Comments

  1. Leave a Reply

    Dorothy McPhail
    April 4, 2019

    You are unbelievably talented and really the pictures do not do your work justice. Seeing it in person when you were here in Sudbury was absolutely the best. Thank you for sharing your work.

    • Leave a Reply

      Kelly
      April 4, 2019

      Thanks so much Dorothy! I had SUCH a great Canadian tour! 😉

  2. Leave a Reply

    Elizabeth Janzen
    April 4, 2019

    Hi Kelly. Thanks for your thoughtful notes on these beautiful antique/vintage pieces. Stitching (quilting, boutis, embroidery,etc.) is my passion, and learning the history & provenance of a technique make the craft so much more valuable. I have a credenza full of vintage embroidery pieces and laces that never see the light of day, many made by my ancestors. One of these years I will follow your inspiration and honour my pieces in the same way.

    • Leave a Reply

      Kelly
      April 4, 2019

      Thanks Elizabeth. I love knowing as much as I can about what I am working on. One day I hope you will!

  3. Leave a Reply

    Delina Aberle
    April 4, 2019

    Great article! I’m always on the look out for them in antique stores but have not found any recently. Thank you for sharing your stash with us!

    • Leave a Reply

      Kelly
      April 4, 2019

      You are welcome! That’s about 1/64th of my stash, yikes!! 😉

  4. Leave a Reply

    Mary Anderson
    April 4, 2019

    Thank you so much for sharing this. I am also on the look out for these beauties and have yet to find any. One day I will hit the jackpot and find some. Your work is beautiful!

    • Leave a Reply

      Kelly
      April 4, 2019

      Thanks Mary, they are fun to find!!

  5. Leave a Reply

    Julie Beard
    April 4, 2019

    Perhaps one day I might be as good as you, Kelly! But for now, I will have to be satisfied with being as good as you in only my dreams! You do inspire me, Kelly. With your wonderful traditional take on the finished look and item. Just simply stunning!

    • Leave a Reply

      Kelly
      April 5, 2019

      Thanks Julie, you are sweet, but it’s all possible. Just takes practice and a vision for what can be done!

  6. Leave a Reply

    Gina Milano
    April 5, 2019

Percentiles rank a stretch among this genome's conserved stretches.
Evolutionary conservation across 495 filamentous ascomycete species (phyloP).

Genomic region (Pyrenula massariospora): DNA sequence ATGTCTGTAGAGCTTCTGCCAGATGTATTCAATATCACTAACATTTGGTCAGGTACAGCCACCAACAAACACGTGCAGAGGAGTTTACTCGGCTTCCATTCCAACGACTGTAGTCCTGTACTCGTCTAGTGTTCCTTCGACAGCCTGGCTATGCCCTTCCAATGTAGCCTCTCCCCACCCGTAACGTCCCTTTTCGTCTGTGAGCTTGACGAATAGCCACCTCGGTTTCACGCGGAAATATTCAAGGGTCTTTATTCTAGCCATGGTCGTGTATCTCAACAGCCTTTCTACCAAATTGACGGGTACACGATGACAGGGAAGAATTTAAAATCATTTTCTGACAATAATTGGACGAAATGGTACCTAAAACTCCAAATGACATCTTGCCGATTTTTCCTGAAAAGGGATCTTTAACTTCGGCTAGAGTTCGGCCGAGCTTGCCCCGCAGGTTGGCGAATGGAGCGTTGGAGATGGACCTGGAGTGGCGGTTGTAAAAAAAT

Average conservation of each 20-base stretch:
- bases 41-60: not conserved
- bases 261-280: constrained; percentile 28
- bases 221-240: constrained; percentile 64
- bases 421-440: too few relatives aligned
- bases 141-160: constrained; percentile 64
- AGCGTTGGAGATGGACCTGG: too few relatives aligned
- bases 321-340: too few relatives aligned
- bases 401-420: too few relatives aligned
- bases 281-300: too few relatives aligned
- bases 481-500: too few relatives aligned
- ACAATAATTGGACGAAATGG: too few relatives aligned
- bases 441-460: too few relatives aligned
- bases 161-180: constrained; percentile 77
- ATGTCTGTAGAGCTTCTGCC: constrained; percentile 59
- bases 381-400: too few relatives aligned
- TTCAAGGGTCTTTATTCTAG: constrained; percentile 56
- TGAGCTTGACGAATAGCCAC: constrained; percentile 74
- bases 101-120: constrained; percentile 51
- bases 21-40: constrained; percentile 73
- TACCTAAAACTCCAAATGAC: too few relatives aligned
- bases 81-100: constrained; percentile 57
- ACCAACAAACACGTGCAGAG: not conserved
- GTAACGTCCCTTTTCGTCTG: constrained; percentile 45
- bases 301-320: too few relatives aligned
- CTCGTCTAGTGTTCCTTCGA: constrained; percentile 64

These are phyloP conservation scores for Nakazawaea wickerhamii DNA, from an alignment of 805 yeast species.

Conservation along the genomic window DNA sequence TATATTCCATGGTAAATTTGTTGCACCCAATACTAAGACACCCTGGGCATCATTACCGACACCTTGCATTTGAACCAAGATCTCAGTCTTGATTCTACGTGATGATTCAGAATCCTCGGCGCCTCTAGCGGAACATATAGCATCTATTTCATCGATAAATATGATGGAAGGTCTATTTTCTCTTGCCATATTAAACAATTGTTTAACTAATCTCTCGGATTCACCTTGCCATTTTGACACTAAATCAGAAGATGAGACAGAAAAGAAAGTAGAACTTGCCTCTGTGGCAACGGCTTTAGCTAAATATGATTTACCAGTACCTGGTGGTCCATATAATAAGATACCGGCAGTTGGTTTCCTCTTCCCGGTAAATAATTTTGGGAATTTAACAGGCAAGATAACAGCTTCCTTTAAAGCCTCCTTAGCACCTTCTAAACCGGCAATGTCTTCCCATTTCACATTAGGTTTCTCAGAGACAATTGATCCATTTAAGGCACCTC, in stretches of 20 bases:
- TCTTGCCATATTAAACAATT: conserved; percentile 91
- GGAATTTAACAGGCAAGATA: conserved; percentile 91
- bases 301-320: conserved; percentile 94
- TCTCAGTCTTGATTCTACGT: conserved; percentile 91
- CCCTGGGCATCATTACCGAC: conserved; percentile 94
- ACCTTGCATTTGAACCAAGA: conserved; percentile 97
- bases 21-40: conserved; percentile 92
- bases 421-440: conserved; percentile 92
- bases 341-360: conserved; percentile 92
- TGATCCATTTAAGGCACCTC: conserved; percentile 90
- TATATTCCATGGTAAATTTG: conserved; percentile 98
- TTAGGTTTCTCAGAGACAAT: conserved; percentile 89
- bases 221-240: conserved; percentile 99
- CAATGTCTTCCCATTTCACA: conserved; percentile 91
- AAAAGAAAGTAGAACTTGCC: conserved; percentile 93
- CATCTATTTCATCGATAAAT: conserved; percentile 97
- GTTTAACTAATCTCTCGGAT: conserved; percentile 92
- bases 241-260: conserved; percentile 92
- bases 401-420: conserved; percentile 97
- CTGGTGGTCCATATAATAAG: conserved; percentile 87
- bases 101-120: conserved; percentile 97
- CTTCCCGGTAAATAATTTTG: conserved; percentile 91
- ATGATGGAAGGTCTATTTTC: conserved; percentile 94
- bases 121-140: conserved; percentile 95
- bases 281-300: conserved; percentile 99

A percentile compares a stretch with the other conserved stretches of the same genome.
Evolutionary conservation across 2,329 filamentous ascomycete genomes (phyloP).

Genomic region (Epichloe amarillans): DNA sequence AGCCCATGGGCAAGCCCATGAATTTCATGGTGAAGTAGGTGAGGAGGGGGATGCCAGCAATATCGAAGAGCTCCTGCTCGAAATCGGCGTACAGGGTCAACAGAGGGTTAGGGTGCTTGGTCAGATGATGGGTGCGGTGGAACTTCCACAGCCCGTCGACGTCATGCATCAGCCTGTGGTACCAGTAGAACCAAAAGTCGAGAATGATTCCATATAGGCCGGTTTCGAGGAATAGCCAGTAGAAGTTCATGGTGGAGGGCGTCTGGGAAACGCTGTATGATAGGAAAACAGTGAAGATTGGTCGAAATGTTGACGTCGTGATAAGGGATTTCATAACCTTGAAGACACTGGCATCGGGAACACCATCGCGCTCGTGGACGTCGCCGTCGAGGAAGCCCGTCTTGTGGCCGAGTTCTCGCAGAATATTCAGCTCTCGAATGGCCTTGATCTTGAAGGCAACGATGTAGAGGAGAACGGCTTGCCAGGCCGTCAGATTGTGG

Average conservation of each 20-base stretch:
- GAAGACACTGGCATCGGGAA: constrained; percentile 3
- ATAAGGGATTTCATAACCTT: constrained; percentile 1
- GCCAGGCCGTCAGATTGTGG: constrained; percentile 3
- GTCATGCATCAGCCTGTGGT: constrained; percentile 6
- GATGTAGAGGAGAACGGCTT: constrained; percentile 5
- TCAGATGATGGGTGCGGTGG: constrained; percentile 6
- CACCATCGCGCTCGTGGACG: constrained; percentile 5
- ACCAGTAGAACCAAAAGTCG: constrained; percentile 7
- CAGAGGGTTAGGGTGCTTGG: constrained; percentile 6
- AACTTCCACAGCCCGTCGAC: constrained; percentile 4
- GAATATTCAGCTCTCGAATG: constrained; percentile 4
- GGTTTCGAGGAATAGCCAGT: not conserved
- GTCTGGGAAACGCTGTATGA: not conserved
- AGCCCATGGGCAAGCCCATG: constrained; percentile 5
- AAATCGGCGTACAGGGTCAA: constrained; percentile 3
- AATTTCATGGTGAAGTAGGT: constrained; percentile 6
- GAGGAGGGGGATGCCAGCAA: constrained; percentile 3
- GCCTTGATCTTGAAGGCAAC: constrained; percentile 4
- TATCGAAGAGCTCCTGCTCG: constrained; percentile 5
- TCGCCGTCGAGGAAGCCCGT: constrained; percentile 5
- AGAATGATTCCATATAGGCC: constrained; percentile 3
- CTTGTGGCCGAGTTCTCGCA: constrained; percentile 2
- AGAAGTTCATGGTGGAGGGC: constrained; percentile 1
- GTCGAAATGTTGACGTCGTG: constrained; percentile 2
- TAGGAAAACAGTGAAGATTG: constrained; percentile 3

Although I have not machine quilted vintage linens (a future goal) I have ‘honored’ them for many years by re-purposing them as labels on my quilts.

  7. Leave a Reply

    Martha Senne
    March 31, 2020

    Thank you for this article. I had no idea what these pieces were called but my Grandmother made them and I have 10 or so pieces that I found in my mothers dresser when she died. You didn’t mention but the thing I noticed the most it that not only are they exquisite on the front, the back side is just as beautiful and fully finished. My largest piece is about 2 1/2 feet across and fully padded. I just can’t imagine the number of hours spent and so beautiful, not a stitch out of place. Grandma was a true artisan. The pieces were stored in a dresser that was not protected from mice etc for several years before I found them. They are pretty badly stained and I have been afraid to touch them. I would love to know what to use to get them back. I went to the Kansas State University clothing specialist and she suggested that I soak them in cold water and set them in the sun. I have been afraid to try it as she said it could fade the silk colors. Do you have any suggestions for me in how to clean them? Thank you. Martha

    • Leave a Reply

      Kelly
      March 31, 2020

      Hi Martha, yes the back is as beautiful as the front!! You can soak them in a product called Retro Clean, which can be found on Amazon. I also use color catchers by Shout, when I soak one. Follow directions on the Retro Clean. It is heat activated, so I soak in a glass bowl and microwave the water every 2 hours or so. Then yes, put out on the green grass, if possible, to dry for a day. The chlorophyll from the grass mixed with the sunshine, will whiten and brighten any fabric. No worries about fading, it’s not long enough in the sun to do that. I’ve always had great results. Try one and see how it goes. Good luck. Here is the link for the Retro Clean. Retro Clean

  8. Leave a Reply

    Martha Senne
    March 31, 2020

    Thank you, I’ll be sure to try this as soon as the grass gets greener. Thanks so much for the help. Martha

  9. Leave a Reply

    out site
    June 2, 2020

    I like this pattern. It looks very neat and accurately made. May I please see the wrong side? I want to understand how it looks like.

    • Leave a Reply

      Kelly
      June 7, 2020

      I don’t have a picture of the opposite side right now, but it looks exactly like the front, believe it or not!